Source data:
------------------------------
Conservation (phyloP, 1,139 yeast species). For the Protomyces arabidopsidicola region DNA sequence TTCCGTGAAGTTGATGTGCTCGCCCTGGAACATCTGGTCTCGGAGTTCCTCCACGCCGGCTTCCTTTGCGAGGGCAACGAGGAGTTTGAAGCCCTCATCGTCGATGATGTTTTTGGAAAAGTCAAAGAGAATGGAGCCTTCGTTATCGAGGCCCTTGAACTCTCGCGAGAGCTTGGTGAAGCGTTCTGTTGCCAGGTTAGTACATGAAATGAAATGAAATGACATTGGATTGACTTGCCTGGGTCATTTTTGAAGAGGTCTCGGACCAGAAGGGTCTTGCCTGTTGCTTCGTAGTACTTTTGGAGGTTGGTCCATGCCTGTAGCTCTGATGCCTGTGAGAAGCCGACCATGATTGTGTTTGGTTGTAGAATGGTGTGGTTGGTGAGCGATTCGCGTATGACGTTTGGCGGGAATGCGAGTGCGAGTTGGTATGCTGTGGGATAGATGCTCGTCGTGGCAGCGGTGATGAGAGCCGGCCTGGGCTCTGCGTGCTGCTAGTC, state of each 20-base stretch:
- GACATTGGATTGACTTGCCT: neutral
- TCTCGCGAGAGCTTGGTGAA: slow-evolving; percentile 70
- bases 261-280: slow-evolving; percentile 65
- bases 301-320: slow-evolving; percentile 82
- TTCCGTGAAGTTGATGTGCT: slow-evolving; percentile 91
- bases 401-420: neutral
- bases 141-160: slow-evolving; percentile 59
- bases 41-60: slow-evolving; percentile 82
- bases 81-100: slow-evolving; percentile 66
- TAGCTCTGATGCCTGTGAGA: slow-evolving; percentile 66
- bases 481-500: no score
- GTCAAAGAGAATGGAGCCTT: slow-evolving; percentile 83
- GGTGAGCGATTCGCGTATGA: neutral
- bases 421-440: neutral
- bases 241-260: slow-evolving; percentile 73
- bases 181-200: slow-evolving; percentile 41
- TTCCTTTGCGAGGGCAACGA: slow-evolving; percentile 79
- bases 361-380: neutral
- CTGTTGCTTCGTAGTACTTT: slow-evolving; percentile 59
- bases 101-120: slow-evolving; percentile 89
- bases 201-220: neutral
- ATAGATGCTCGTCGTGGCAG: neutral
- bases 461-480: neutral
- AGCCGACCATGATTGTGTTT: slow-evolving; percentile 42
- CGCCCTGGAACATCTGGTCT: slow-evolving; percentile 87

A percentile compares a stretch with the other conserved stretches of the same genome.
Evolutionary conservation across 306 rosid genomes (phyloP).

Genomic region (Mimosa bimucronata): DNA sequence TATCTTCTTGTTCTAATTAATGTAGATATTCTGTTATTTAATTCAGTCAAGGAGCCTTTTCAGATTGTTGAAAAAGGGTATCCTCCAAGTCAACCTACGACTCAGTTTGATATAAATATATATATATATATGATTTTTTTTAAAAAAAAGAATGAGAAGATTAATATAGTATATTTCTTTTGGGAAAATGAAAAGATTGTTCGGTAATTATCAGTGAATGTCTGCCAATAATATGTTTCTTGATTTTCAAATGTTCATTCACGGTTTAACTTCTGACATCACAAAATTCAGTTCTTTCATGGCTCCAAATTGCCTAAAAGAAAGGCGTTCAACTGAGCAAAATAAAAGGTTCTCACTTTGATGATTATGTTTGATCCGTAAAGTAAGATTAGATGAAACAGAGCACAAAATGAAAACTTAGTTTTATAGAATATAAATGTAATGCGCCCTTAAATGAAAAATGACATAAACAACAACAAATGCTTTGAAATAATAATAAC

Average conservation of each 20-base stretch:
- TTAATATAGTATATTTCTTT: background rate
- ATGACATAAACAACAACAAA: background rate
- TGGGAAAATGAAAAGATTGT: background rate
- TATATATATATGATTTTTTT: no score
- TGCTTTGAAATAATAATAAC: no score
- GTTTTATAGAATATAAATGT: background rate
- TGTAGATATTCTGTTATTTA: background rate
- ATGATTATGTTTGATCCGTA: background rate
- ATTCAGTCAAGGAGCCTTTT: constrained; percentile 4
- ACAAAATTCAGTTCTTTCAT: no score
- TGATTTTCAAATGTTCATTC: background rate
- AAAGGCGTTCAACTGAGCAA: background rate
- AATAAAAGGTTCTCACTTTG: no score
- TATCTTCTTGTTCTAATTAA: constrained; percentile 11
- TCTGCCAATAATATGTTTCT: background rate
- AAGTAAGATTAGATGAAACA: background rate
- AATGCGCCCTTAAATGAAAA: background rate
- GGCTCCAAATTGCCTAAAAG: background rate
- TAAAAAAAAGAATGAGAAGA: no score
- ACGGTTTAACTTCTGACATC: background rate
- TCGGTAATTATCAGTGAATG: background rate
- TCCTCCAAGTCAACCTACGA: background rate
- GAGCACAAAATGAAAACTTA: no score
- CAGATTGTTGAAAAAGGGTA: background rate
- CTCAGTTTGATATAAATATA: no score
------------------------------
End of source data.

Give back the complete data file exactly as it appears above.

Conservation (phyloP, 1,139 yeast species). For the Protomyces arabidopsidicola region DNA sequence TTCCGTGAAGTTGATGTGCTCGCCCTGGAACATCTGGTCTCGGAGTTCCTCCACGCCGGCTTCCTTTGCGAGGGCAACGAGGAGTTTGAAGCCCTCATCGTCGATGATGTTTTTGGAAAAGTCAAAGAGAATGGAGCCTTCGTTATCGAGGCCCTTGAACTCTCGCGAGAGCTTGGTGAAGCGTTCTGTTGCCAGGTTAGTACATGAAATGAAATGAAATGACATTGGATTGACTTGCCTGGGTCATTTTTGAAGAGGTCTCGGACCAGAAGGGTCTTGCCTGTTGCTTCGTAGTACTTTTGGAGGTTGGTCCATGCCTGTAGCTCTGATGCCTGTGAGAAGCCGACCATGATTGTGTTTGGTTGTAGAATGGTGTGGTTGGTGAGCGATTCGCGTATGACGTTTGGCGGGAATGCGAGTGCGAGTTGGTATGCTGTGGGATAGATGCTCGTCGTGGCAGCGGTGATGAGAGCCGGCCTGGGCTCTGCGTGCTGCTAGTC, state of each 20-base stretch:
- GACATTGGATTGACTTGCCT: neutral
- TCTCGCGAGAGCTTGGTGAA: slow-evolving; percentile 70
- bases 261-280: slow-evolving; percentile 65
- bases 301-320: slow-evolving; percentile 82
- TTCCGTGAAGTTGATGTGCT: slow-evolving; percentile 91
- bases 401-420: neutral
- bases 141-160: slow-evolving; percentile 59
- bases 41-60: slow-evolving; percentile 82
- bases 81-100: slow-evolving; percentile 66
- TAGCTCTGATGCCTGTGAGA: slow-evolving; percentile 66
- bases 481-500: no score
- GTCAAAGAGAATGGAGCCTT: slow-evolving; percentile 83
- GGTGAGCGATTCGCGTATGA: neutral
- bases 421-440: neutral
- bases 241-260: slow-evolving; percentile 73
- bases 181-200: slow-evolving; percentile 41
- TTCCTTTGCGAGGGCAACGA: slow-evolving; percentile 79
- bases 361-380: neutral
- CTGTTGCTTCGTAGTACTTT: slow-evolving; percentile 59
- bases 101-120: slow-evolving; percentile 89
- bases 201-220: neutral
- ATAGATGCTCGTCGTGGCAG: neutral
- bases 461-480: neutral
- AGCCGACCATGATTGTGTTT: slow-evolving; percentile 42
- CGCCCTGGAACATCTGGTCT: slow-evolving; percentile 87

A percentile compares a stretch with the other conserved stretches of the same genome.
Evolutionary conservation across 306 rosid genomes (phyloP).

Genomic region (Mimosa bimucronata): DNA sequence TATCTTCTTGTTCTAATTAATGTAGATATTCTGTTATTTAATTCAGTCAAGGAGCCTTTTCAGATTGTTGAAAAAGGGTATCCTCCAAGTCAACCTACGACTCAGTTTGATATAAATATATATATATATATGATTTTTTTTAAAAAAAAGAATGAGAAGATTAATATAGTATATTTCTTTTGGGAAAATGAAAAGATTGTTCGGTAATTATCAGTGAATGTCTGCCAATAATATGTTTCTTGATTTTCAAATGTTCATTCACGGTTTAACTTCTGACATCACAAAATTCAGTTCTTTCATGGCTCCAAATTGCCTAAAAGAAAGGCGTTCAACTGAGCAAAATAAAAGGTTCTCACTTTGATGATTATGTTTGATCCGTAAAGTAAGATTAGATGAAACAGAGCACAAAATGAAAACTTAGTTTTATAGAATATAAATGTAATGCGCCCTTAAATGAAAAATGACATAAACAACAACAAATGCTTTGAAATAATAATAAC

Average conservation of each 20-base stretch:
- TTAATATAGTATATTTCTTT: background rate
- ATGACATAAACAACAACAAA: background rate
- TGGGAAAATGAAAAGATTGT: background rate
- TATATATATATGATTTTTTT: no score
- TGCTTTGAAATAATAATAAC: no score
- GTTTTATAGAATATAAATGT: background rate
- TGTAGATATTCTGTTATTTA: background rate
- ATGATTATGTTTGATCCGTA: background rate
- ATTCAGTCAAGGAGCCTTTT: constrained; percentile 4
- ACAAAATTCAGTTCTTTCAT: no score
- TGATTTTCAAATGTTCATTC: background rate
- AAAGGCGTTCAACTGAGCAA: background rate
- AATAAAAGGTTCTCACTTTG: no score
- TATCTTCTTGTTCTAATTAA: constrained; percentile 11
- TCTGCCAATAATATGTTTCT: background rate
- AAGTAAGATTAGATGAAACA: background rate
- AATGCGCCCTTAAATGAAAA: background rate
- GGCTCCAAATTGCCTAAAAG: background rate
- TAAAAAAAAGAATGAGAAGA: no score
- ACGGTTTAACTTCTGACATC: background rate
- TCGGTAATTATCAGTGAATG: background rate
- TCCTCCAAGTCAACCTACGA: background rate
- GAGCACAAAATGAAAACTTA: no score
- CAGATTGTTGAAAAAGGGTA: background rate
- CTCAGTTTGATATAAATATA: no score